4 (2–7)

Ventilator parameters and sedation use during protocol

 Pressure support (cmH2O), mean (SD)

15 (3)

 Positive end-expiratory pressure (cmH2O), mean (SD)

7 (1)

 Fraction of inspired oxygen (%), mean (SD)

35 (13)

 Midazolam mg/h, mean (SD)

5 (4)

SAPS Simplified Acute physiology Score, ICU intensive care unit, n number, COPD chronic obstructive pulmonary disease, ARDS acute respiratory distress syndrome

Primary outcome

There were no differences in cardiac output at rest before each exercise (see Table 2). Figure 2 shows cardiac output over time. Cardiac output increased significantly (+ 1 L/min) after 9 min of FES cycling. There was no change in cardiac output over time during PROM, passive cycle ergometry or quadriceps electrical stimulation. There were no differences between the increase in cardiac output during FES cycling in patients with or without cardiorespiratory comorbidities (chronic obstructive pulmonary disease (COPD) or chronic heart failure).
Table 2

Cardiac ouput values during the four types of bed exercise

Cardiac output

(L/min) (95% CI)

Passive range of leg motion (PROM)

Passive cycle-ergometery

Quadriceps electrical stimulation

Functional electrical stimulation cycling (FES cycling)

Rest

6.6 (5.6–7.3)

6.7 (5.8–7.7)

6.6 (5.7–7.6)

6.7 (5.7–7.6)

3 min

6.6 (5.6–7.5)

6.8 (5.8–7.8)

6.8 (5.8–7.7)

7.3 (6.3–8.3)*, ‡

6 min

6.5 (5.5–7.5)

6.8 (5.8–7.7)

6.7 (5.8–7.7)

7.7 (6.8–8.7)*, †,‡

9 min

6.5 (5.6–7.5)

6.8 (5.8–7.7)

6.8 (5.8–7.7)

7.7 (6.7–8.7)*, †,‡

Recovery

6.6 (5.6–7.5)

6.7 (5.7–7.6)

6.6 (5.7–7.6)

7.1 (6.2–8.1)*

*Significant difference between PROM and FES cycling; †significant difference between passive cycle-ergometery and FES cycling; significant difference between quadriceps electrical stimulation and FES cycling

Fig. 2
Fig. 2

Cardiac output over time for each exercise. Black circles represent passive range of leg movement (PROM); black squares represent passive cycle-ergometry; blue triangles represent quadriceps electrical stimulation; red triangles represent functional electrical stimulation cycling (FES-Cycling). *Significantly different between PROM and FES-Cycling; significantly different between passive cycle-ergometery and FES-Cycling; significantly different between quadriceps electrical stimulation and FES-Cycling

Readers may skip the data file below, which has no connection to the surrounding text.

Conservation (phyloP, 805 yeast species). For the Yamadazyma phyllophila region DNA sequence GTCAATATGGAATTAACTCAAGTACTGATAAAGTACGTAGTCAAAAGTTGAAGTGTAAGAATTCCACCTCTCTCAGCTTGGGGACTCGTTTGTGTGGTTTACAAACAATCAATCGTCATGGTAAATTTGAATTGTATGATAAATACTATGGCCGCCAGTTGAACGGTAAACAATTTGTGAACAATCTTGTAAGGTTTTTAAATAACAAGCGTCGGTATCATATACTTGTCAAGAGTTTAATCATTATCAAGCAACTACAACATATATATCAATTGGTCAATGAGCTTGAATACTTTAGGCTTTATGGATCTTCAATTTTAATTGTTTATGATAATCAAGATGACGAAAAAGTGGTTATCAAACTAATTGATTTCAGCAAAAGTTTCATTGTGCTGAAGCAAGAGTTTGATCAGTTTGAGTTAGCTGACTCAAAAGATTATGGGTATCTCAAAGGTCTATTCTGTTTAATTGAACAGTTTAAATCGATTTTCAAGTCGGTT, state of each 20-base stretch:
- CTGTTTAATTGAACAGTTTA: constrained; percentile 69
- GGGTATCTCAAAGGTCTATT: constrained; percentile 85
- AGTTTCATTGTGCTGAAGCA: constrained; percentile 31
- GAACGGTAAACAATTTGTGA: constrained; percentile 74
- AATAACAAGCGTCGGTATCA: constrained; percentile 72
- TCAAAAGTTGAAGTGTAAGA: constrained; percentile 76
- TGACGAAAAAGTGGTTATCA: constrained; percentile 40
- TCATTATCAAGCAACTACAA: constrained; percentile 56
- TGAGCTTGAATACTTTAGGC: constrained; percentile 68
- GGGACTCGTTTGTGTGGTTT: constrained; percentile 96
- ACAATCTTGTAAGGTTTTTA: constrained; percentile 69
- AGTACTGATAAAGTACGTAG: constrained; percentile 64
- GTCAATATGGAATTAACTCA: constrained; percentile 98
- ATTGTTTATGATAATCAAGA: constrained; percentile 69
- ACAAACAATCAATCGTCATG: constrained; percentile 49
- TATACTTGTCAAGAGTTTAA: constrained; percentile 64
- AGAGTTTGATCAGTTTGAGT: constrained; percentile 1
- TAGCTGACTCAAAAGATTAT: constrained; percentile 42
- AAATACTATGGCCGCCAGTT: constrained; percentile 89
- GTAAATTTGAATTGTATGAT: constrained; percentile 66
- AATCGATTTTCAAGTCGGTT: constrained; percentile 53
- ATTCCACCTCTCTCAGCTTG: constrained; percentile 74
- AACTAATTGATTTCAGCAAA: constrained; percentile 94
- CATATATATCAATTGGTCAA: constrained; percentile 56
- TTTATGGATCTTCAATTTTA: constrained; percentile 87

Secondary outcomes

There were no differences between the secondary outcomes at rest before each exercise. There was a significant increase in heart rate, TAPSE and MAP during FES cycling (see Table 3). MAP also increased during passive cycle ergometry. Cardiorespiratory parameters did not change during the other exercises.
Table 3

Secondary outcomes at rest and during exercise

Outcomes

PROM

Passive cycle ergometry

Quadriceps electrical stimulation

FES cycling

Rest

Exercise

Rest

Exercise

Rest

Exercise

Rest

Exercise

Heart rate (b/min)

93 (86–100)

93 (86–100)

94 (86–101)

94 (86–101)

94 (86–101)

93 (86–101)

94 (86–101)

97* (90–104)

TAPSE (cm)

2 (1.8–2.2)

1.9 (1.7–2.1)

1.8 (1.5–2)

1.8 (1.6–2)

1.7 (1.5–2)

1.8 (1.6–2)

1.8 (1.6–2)

2* (1.8–2.2)

Mean arterial pressure (mmHg)

87 (80–93)

88 (82–94)

85 (79–91)

89* (83–95)

87 (80–93)

87 (81–93)

84 (77–90)

91* (85–97)

PAPS (mmHg)

51 (37–66)

45 (32–59)